nd.gov - The Official Portal for North Dakota State Government
North Dakota: Legendary. Follow the trail of legends

Backstage Pass to North Dakota History

This blog takes you behind the scenes of the State Historical Society of North Dakota. Get a glimpse at a day-in-the-life of the staff, volunteers, and partners who make it all possible. Discover what it takes to preserve North Dakota's natural and cultural history. We encourage dialogue, questions, and comments!

American Archives Month: Saving Moving Images

For years I’ve talked and written about the importance of saving moving images. Whether moving images are television news stories, athletic events, a family event, a picnic, parade, or simply people in their daily lives, they should be preserved for present and future generations. Moving image brings an event to life. Seeing an event is so much more powerful than just hearing or reading about it.

The State Archives has a large collection of moving images that originate from a number of sources including local newscasts, sportscasts, government agencies, filmmakers, and home movie enthusiasts. These collections show real people and provide a viewing window into people and events of the past.


Preserving moving image is a challenge as the equipment to play the media becomes more difficult to find and maintain. Through the years, transferring an older format to another, more usable format has been the standard practice. Thirty years ago, 16mm film would be transferred to a VHS or U-matic ¾” tape. As that practice became dated, a transfer to a DVD was more convenient to users and preservation. Today, using the original format if possible, we convert moving image to a digital format that can be saved on a server. A digital file is convenient because we can easily edit it and share it with patrons in a timely manner.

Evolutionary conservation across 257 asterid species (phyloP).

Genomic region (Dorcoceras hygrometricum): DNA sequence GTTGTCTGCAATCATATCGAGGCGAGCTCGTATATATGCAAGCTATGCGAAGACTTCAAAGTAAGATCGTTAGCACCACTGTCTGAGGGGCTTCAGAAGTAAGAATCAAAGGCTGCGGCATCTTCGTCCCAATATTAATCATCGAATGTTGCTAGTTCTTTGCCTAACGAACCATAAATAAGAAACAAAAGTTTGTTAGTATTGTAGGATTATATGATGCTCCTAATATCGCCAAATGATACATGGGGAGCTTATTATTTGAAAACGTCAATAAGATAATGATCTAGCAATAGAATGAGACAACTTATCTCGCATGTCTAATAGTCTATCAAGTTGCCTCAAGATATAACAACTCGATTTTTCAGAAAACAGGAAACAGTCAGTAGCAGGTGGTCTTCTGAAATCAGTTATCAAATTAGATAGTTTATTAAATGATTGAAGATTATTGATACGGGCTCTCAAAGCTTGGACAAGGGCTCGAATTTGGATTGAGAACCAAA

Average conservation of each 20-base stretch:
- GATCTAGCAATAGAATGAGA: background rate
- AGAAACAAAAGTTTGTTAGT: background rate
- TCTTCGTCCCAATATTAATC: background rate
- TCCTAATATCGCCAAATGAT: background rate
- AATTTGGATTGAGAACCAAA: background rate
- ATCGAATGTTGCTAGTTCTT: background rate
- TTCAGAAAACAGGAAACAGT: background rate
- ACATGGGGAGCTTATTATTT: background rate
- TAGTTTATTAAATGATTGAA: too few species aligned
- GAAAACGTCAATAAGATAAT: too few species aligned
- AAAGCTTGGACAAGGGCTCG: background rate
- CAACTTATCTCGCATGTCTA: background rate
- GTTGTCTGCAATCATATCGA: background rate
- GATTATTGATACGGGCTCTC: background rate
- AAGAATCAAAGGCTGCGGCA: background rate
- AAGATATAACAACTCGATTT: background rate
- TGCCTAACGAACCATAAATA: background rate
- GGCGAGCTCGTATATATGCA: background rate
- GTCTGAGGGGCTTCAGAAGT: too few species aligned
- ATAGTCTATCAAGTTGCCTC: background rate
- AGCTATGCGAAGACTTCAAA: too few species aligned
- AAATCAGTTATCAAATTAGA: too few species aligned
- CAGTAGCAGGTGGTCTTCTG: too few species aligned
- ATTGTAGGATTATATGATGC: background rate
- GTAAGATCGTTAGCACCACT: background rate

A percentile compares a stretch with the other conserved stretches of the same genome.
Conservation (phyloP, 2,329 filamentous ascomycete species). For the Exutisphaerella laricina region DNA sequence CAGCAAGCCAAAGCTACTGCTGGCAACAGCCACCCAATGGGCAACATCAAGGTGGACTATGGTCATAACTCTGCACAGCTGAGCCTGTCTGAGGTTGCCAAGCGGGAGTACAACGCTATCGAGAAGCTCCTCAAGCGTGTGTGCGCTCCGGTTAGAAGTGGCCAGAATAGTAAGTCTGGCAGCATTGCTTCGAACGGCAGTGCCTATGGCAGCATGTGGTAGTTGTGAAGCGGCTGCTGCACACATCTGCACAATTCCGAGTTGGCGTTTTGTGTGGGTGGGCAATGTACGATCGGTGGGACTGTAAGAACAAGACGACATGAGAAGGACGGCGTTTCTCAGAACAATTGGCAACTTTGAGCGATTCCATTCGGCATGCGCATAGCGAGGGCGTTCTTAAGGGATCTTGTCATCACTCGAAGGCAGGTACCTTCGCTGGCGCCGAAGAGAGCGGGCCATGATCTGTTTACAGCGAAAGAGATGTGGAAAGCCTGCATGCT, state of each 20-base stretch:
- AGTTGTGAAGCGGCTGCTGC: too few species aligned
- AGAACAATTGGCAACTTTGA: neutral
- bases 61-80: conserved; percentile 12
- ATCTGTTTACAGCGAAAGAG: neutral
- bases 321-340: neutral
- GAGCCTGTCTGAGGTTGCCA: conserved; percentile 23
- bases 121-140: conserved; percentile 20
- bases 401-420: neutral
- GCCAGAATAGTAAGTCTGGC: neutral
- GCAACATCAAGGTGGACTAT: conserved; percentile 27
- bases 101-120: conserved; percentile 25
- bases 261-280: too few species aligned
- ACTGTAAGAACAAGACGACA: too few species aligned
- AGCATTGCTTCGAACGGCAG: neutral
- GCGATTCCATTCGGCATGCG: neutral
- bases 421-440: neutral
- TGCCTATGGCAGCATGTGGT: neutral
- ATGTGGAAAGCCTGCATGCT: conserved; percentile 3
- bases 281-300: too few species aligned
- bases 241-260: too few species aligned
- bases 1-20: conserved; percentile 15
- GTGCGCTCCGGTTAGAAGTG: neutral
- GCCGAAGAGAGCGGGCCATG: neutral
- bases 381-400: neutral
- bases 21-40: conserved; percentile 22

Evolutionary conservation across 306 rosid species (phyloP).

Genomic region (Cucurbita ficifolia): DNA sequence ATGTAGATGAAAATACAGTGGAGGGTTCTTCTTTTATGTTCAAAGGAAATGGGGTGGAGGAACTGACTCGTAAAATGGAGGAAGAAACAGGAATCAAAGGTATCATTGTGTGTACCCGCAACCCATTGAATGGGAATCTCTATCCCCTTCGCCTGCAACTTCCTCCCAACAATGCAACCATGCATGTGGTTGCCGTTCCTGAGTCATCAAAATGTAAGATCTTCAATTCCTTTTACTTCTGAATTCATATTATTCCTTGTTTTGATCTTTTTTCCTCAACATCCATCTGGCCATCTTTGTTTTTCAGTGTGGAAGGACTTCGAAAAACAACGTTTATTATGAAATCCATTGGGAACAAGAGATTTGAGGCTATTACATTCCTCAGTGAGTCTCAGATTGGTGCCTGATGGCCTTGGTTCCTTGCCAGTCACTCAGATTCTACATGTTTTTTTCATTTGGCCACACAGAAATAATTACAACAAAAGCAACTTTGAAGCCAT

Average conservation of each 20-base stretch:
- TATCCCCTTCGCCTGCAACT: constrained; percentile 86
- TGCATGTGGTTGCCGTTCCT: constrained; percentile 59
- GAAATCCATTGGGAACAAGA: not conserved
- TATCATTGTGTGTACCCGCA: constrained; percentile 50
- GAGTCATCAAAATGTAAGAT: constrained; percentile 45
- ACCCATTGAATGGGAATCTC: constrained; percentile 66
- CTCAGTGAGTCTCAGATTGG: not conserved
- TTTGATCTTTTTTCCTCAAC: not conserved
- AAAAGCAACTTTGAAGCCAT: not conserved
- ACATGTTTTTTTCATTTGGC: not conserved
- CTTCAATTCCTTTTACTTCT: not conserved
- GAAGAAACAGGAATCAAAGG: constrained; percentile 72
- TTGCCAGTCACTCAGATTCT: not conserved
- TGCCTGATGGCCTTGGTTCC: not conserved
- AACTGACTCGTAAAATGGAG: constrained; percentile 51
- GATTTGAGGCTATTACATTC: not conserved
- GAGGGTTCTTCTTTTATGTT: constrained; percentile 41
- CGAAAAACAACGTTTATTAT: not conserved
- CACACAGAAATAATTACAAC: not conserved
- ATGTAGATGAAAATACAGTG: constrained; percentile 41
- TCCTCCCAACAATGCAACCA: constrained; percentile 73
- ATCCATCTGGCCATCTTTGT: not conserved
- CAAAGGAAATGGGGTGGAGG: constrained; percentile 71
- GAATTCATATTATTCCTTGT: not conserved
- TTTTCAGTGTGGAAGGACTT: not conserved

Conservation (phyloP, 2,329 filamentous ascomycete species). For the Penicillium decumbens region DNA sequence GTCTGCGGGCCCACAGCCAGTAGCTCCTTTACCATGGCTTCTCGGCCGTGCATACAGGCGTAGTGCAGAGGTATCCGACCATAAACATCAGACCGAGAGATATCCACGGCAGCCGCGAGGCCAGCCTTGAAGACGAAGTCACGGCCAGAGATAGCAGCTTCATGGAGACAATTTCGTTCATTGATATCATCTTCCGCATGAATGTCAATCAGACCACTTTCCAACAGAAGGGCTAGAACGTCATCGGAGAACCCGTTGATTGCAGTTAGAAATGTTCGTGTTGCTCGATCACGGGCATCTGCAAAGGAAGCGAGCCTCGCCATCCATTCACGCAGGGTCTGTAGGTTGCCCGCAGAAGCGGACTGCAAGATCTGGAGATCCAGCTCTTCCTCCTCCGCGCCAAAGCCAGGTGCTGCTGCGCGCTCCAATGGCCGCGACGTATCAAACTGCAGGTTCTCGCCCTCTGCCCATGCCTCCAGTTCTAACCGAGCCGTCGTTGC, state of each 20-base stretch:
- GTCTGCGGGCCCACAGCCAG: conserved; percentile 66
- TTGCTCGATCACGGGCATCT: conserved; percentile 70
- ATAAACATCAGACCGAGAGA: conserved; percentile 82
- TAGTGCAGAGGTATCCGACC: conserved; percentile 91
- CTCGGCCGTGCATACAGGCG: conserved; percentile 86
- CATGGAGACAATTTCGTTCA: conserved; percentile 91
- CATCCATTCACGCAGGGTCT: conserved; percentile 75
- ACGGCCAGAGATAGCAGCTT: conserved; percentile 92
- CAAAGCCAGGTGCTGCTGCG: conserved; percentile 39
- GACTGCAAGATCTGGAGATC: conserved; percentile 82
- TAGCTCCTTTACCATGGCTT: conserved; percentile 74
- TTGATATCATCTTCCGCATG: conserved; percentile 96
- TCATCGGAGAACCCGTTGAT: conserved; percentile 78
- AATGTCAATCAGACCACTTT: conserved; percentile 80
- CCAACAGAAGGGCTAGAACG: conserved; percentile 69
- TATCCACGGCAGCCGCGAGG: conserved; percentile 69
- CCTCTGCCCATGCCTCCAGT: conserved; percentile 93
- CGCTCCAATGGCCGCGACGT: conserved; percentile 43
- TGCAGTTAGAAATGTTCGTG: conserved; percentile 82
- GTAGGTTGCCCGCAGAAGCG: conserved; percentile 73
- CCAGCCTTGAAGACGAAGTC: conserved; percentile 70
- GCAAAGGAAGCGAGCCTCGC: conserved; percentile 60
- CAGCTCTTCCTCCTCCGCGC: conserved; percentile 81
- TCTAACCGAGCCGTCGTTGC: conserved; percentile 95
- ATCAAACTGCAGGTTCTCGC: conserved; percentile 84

inside video camera with 8mm film

As a frequent user and preservationist of the State Historical Society’s moving image collection, I also promote the importance and methods of saving these keepsakes. That is why we have partnered with the Al Larvick Conservation Fund to host Home Movie Day.

Home Movie Day is a worldwide opportunity for organizers to help the local community access their old films and videotapes while sharing their memories and family lore handed down through generations. Beginning Oct. 19, 2019, the first official Home Movie Day will take place in North Dakota at the ND Heritage Center & State Museum. Additional programs will follow Oct. 20 in Valley City and Oct. 22 in Grand Forks.

The idea of bringing your analog mementos into the modern digital age can be daunting for a number of reasons. Digitization can be expensive and can also be a confusing process. Visitors who bring their family movies to a Home Movie Day are able to observe as their film reel or videotape is shown and saved for future generations. These one-afternoon digitizing events can jump-start a genealogy project and give a glimpse into the treasures that may have been hiding at the bottom of a closet for years, if not decades.

Click here for more information and to sign up for an event.

For those who would like to get some of their analog media digitized in Bismarck or Valley City, we recommend reserving a digitization spot in advance by contacting Shane Molander at 701.328.3570 or smolander@nd.gov.

Creating Mind-blowing, Memorable Experiences

When I taught school, it was part of my first-day routine to ask my students if any of them liked history. The complete lack of raised hands taught me that there was no point in asking. I was working at a private boarding school with students from all over the country, and not even one of them liked history or was at least willing to admit it.